The big crowd that came looking for Jesus that morning went home disappointed and confused.  They didn't find him.  Why?  Because they were looking for him for the wrong reasons.  They were looking for Jesus simply to get what they wanted.  They weren't all that interested in what Jesus came to give.

 

Like the people of Capernaum, we often come to church with our various problems of soul and body.  These are what occupy our minds and we want Jesus to do something about them.  And that’s completely natural.  There's a saying that everybody's surgery is minor, except my own, and that's true.  In Lamentations, the prophet says, "There is no suffering like my suffering" and he speaks for all of us.  It's natural for us to focus on ourselves.  But no wonder, then, we sometimes find that we leave church unfulfilled with our needs unmet.

 

Physical healing was never an end unto itself in the ministry of Jesus.  It was always an example of greater healings to come.  The motto of my Welsh theological college was "Gorau meddyg, meddyg enaid" - "The best doctor is the doctor of the soul" - and in our English language the words “healing,” and “health” and “wholeness,” - and “holiness” - all share the same root, meaning “full” or “complete.”  We need Jesus not so much to make us well, but to make us whole, complete, holy.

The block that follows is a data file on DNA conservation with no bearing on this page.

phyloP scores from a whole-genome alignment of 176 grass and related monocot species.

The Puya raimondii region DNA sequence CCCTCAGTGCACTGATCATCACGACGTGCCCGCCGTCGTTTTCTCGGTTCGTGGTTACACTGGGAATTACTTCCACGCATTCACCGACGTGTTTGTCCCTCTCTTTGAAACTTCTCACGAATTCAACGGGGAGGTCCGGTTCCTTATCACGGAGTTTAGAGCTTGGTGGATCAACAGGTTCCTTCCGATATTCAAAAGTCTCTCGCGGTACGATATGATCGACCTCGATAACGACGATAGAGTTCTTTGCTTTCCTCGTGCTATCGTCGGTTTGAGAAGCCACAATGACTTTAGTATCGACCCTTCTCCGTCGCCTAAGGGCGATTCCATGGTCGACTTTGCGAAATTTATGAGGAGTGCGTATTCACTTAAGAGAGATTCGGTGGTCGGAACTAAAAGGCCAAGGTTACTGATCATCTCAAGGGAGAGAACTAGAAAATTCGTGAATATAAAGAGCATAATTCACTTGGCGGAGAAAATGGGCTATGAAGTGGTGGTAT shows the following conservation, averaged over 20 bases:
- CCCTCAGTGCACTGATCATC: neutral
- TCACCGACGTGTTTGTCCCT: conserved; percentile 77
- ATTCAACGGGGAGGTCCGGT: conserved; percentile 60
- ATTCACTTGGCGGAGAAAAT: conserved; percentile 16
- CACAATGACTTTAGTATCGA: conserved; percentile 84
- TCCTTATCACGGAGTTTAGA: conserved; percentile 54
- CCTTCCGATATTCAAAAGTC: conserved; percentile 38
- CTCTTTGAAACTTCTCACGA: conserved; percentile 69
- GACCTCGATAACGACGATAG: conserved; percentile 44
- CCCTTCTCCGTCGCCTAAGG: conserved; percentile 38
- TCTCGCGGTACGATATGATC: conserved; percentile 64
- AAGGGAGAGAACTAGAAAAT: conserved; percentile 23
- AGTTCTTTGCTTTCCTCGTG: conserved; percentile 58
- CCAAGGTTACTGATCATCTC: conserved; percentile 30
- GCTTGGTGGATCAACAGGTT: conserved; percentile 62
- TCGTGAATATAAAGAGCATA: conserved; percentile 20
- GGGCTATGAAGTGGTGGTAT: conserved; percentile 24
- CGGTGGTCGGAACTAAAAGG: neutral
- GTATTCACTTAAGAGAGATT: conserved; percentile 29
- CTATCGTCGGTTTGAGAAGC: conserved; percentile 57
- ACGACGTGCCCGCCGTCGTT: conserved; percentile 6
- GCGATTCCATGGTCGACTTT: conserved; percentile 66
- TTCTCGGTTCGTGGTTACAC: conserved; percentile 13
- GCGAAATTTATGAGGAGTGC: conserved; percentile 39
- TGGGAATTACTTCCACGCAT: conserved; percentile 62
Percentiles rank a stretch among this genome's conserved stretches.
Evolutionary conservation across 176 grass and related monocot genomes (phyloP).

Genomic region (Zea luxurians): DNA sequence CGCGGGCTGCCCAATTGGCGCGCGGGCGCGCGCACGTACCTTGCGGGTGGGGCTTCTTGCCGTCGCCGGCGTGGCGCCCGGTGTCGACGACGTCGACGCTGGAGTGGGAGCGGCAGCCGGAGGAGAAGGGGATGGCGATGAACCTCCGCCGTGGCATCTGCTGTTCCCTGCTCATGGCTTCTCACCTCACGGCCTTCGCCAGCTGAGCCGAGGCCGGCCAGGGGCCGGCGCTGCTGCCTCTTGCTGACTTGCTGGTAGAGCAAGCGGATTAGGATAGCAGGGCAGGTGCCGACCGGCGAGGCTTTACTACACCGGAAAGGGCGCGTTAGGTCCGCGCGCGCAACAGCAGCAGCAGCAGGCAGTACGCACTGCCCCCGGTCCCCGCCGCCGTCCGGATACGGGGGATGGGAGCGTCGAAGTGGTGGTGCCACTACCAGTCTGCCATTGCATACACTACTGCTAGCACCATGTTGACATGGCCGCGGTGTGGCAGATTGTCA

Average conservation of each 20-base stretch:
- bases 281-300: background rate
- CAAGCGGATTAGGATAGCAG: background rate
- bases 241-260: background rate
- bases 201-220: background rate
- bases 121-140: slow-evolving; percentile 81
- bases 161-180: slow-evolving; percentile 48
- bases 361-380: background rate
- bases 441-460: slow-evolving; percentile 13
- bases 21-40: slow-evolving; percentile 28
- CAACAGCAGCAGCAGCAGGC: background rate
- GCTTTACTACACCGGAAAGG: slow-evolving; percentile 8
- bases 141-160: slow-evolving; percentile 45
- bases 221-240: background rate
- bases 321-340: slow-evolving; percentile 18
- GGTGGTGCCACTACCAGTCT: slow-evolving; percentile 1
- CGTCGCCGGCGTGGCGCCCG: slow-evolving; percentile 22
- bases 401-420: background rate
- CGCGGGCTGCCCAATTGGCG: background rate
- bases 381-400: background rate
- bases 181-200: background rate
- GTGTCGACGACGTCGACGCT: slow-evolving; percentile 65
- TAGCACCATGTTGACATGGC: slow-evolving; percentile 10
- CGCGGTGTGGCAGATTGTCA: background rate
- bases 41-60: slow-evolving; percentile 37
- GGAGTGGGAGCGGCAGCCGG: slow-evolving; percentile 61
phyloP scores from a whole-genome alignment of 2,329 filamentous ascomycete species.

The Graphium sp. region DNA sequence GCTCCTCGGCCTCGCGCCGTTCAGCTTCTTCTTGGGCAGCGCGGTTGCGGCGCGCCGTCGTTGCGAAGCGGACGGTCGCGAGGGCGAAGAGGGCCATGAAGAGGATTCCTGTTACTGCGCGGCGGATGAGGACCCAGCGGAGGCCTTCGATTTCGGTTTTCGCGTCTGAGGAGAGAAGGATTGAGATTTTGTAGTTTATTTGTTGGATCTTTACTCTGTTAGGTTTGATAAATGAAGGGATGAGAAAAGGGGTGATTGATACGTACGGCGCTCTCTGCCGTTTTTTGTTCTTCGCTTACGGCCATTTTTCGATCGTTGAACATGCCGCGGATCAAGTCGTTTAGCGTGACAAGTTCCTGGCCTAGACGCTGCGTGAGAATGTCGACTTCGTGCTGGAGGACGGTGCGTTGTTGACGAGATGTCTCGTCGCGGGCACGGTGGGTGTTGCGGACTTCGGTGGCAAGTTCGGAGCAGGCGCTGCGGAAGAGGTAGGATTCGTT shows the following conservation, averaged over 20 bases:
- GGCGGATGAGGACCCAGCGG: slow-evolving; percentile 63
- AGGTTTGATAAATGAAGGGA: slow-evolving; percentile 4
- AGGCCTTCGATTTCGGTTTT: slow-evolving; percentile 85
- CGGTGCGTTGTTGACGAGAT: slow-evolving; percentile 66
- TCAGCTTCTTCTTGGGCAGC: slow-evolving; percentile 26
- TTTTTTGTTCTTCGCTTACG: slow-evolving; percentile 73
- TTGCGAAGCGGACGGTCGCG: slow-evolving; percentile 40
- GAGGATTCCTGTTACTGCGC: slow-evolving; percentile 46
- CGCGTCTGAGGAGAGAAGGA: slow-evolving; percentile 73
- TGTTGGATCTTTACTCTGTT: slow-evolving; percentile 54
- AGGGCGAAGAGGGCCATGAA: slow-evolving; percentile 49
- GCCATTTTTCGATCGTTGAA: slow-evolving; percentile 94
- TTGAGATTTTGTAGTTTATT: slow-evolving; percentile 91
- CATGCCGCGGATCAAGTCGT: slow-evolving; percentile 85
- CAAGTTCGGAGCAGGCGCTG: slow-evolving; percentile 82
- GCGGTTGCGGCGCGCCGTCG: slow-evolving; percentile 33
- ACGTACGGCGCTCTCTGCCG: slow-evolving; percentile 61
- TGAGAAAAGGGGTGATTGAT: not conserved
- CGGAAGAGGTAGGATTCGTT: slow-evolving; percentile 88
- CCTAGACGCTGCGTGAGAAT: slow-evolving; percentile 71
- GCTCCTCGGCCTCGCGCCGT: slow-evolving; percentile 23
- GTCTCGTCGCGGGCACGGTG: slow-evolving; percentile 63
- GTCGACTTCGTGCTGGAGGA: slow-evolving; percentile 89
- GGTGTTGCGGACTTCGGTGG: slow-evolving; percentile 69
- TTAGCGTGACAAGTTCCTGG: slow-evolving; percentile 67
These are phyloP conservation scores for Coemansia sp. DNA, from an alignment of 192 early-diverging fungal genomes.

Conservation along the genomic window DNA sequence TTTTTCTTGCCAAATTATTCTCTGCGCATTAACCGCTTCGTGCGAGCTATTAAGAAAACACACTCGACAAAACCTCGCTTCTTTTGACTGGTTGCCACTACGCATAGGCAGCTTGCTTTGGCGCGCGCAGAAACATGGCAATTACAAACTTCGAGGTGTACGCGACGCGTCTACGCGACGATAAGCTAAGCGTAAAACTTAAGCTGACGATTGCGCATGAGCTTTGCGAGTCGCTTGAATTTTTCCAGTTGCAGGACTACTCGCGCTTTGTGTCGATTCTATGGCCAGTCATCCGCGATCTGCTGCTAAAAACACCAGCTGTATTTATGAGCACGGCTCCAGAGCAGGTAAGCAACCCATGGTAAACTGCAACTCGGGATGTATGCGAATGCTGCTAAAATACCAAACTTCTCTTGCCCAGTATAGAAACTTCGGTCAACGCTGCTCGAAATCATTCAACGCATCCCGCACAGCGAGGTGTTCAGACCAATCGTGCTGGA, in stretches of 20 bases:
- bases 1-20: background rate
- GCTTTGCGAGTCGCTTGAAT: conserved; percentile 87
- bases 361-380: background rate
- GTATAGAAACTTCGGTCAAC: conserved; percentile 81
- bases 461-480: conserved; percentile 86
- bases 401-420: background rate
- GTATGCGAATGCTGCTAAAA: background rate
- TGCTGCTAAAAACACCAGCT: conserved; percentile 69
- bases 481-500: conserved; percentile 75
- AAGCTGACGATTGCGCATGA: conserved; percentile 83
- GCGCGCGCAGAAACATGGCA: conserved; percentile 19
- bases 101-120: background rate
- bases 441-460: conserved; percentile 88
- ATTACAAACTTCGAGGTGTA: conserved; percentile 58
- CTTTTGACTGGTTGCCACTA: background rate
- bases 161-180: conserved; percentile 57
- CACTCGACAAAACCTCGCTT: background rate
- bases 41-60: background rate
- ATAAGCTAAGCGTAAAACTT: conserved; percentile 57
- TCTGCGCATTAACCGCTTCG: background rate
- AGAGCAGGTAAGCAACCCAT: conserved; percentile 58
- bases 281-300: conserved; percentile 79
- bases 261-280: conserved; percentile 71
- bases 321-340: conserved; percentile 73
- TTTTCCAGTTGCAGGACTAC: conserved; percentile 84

So, how do you know when you have been healed?  Seems like an odd question, doesn't it?  How do you know?  Well, when the pain is gone, when the fever has come down, when the disease is no more. Right?  But the Gospel gives a different answer.  “The fever left her,” we are told of Peter’s mother-in-law, “and she began to serve them.”  She began to serve others and when we're ready to serve others in their needs and focus outside ourselves; that is when we know that we have been healed.